How Family Physicians Practice the Principle of Remission Along the Glycemic Continuum

Stephanie T. Fulleborn, Paul F. Crawford, Jeremy T. Jackson, Christy J.W. Ledford

Research output: Contribution to journalArticlepeer-review

Abstract

Introduction: Recent evidence reveals that diabetes and prediabetes (preDM) can be reversed to normal glucose regulation (NGR) through significant weight loss, but how physicians clinically identify the principles of partial and complete remission of diabetes is largely unknown. Methods: As part of the cross-sectional omnibus survey conducted in March 2019 at a professional annual meeting in the United States, physician participants answered case scenario questions about the diagnosis and documentation of patients with preDM and type 2 diabetes (T2DM). Results: Of the registered conference attendees, 387 (72.7%) responded. When presented with the initial case of preDM, 201 physicians (70.8%) selected R73.03 Prediabetes. In a follow-up encounter with improved lab results, 118 physicians (58.7%) indicated that they would not chart any diabetes-related code and 62 (30.8%) would chart preDM again. When presented with the case of T2DM, 256 physicians (90.1%) indicated E11.0–E11.9 Type 2 Diabetes. In the follow-up encounter, only 38 (14.8%) coded a diagnosis reflecting remission from T2DM to prediabetes and 211 (82.4%) charted T2DM. Conclusion: Physicians may be reluctant to document diabetes regression as there is little evidence for long-term outcomes and “downgrading” the diagnosis in the medical record may cause screenings to be missed. Documenting this regression in the medical record should communicate the accurate point on the continuum of glucose intolerance with both the patient and the care team.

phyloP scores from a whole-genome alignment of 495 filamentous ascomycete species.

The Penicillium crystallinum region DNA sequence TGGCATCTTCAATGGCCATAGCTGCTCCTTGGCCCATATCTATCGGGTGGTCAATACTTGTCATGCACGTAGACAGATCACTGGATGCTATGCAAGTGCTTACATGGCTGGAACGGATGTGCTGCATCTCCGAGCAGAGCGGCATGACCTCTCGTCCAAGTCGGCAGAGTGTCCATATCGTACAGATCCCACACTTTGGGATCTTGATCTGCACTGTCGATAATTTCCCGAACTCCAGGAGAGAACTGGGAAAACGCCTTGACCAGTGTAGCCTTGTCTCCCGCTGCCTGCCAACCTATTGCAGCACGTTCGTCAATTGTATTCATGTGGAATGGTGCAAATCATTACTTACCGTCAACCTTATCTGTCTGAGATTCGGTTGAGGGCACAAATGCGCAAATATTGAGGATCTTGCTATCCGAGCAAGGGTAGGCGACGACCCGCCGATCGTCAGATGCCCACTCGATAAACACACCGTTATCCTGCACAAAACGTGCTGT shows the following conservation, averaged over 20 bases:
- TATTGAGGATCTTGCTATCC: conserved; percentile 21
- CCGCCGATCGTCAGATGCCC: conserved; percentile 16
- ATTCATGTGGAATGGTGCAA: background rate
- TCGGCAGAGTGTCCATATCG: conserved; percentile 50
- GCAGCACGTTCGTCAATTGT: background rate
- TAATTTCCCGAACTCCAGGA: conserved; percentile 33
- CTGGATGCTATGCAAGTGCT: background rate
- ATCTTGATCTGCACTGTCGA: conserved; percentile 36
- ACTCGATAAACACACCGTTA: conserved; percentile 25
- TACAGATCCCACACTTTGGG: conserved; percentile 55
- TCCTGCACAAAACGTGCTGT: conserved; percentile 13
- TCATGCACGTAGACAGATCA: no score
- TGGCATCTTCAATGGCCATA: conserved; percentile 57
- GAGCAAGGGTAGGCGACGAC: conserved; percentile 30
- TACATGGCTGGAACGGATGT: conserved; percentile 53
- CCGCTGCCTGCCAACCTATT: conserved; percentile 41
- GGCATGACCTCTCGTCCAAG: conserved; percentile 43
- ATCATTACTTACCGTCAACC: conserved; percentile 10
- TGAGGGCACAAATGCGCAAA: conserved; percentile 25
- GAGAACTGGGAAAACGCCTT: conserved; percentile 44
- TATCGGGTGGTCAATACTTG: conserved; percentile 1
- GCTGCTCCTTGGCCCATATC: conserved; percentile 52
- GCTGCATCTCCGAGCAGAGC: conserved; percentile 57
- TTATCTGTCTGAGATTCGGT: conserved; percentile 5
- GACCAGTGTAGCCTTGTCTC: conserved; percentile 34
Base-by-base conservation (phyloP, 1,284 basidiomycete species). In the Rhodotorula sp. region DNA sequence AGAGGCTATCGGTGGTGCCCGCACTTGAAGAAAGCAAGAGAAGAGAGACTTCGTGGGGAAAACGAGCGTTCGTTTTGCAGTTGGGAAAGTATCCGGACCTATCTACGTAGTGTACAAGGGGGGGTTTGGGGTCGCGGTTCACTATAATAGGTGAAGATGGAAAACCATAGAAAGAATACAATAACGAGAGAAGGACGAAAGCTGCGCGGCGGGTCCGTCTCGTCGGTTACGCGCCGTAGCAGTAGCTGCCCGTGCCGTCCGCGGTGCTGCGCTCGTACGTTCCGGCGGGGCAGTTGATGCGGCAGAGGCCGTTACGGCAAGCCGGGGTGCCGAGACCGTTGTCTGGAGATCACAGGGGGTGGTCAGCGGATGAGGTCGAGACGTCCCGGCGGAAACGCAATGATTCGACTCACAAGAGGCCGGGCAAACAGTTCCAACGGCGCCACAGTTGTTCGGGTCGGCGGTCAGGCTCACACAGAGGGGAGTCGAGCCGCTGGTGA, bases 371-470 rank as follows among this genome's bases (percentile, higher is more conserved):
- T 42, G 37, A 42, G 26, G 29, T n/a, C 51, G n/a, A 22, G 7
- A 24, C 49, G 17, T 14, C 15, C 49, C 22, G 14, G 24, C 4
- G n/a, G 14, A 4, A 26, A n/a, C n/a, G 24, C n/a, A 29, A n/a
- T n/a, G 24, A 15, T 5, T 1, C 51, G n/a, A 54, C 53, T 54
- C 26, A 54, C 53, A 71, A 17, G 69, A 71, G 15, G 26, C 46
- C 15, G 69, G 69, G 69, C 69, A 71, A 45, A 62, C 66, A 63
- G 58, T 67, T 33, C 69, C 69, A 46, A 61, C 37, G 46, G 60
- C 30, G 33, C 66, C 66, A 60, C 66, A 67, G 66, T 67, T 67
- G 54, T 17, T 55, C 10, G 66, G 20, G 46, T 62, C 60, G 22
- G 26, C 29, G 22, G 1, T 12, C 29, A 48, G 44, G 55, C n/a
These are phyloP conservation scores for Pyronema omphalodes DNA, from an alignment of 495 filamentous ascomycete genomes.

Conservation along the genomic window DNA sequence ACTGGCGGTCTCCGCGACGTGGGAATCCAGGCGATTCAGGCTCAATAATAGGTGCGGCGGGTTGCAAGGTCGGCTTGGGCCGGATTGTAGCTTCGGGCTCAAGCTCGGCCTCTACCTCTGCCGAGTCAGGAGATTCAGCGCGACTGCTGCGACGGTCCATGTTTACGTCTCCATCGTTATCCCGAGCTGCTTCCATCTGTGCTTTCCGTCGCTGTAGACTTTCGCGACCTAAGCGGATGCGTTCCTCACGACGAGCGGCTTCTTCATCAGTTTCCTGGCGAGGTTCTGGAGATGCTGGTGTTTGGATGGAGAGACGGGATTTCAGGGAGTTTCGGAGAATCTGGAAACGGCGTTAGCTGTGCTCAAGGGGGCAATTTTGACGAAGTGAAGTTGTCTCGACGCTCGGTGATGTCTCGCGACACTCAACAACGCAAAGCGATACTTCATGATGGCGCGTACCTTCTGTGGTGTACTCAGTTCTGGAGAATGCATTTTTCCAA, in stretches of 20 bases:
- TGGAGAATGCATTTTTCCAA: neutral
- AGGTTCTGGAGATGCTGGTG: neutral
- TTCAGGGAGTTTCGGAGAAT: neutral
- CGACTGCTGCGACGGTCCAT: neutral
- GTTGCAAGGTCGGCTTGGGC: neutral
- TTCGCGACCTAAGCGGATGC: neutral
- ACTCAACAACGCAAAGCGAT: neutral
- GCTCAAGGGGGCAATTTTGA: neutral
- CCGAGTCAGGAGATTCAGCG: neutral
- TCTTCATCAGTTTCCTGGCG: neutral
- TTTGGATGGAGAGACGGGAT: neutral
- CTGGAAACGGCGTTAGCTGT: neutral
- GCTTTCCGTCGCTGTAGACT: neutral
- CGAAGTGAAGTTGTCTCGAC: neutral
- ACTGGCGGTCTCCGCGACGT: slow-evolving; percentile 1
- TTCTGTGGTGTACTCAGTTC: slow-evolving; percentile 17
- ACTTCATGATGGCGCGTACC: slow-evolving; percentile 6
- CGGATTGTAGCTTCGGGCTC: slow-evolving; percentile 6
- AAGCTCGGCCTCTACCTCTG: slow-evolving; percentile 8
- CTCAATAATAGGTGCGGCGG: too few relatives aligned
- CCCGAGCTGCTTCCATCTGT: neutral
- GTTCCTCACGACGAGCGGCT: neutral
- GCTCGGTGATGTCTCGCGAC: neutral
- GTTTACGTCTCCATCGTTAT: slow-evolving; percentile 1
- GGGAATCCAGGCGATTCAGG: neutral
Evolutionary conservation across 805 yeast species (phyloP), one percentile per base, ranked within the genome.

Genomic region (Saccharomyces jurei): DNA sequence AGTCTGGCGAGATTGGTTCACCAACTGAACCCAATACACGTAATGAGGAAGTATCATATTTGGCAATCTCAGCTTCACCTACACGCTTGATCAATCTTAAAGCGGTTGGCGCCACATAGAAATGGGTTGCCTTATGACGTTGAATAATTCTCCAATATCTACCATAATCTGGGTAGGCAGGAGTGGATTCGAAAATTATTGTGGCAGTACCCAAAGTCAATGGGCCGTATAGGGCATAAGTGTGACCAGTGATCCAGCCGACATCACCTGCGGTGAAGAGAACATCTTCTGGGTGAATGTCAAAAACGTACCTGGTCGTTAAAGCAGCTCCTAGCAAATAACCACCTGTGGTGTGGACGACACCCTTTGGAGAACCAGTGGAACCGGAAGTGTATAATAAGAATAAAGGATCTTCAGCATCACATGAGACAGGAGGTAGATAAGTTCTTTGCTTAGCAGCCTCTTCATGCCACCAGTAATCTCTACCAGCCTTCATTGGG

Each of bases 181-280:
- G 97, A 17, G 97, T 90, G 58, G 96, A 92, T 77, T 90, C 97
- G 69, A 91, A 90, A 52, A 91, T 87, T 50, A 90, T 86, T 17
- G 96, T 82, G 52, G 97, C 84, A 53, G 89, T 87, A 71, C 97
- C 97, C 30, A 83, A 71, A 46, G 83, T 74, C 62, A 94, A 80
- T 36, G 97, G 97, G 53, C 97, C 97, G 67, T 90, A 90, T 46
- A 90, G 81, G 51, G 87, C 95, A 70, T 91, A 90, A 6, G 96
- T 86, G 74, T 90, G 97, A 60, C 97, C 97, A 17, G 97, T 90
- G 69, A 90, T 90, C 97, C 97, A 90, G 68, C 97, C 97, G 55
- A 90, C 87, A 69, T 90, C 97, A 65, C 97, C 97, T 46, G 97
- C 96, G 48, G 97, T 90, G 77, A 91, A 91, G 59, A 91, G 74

Original languageEnglish (US)
JournalJournal of Primary Care and Community Health
Volume11
DOIs
StatePublished - 2020
Externally publishedYes

Keywords

  • disease management
  • documentation
  • obesity
  • prediabetes
  • type 2 diabetes

ASJC Scopus subject areas

  • Community and Home Care
  • Public Health, Environmental and Occupational Health

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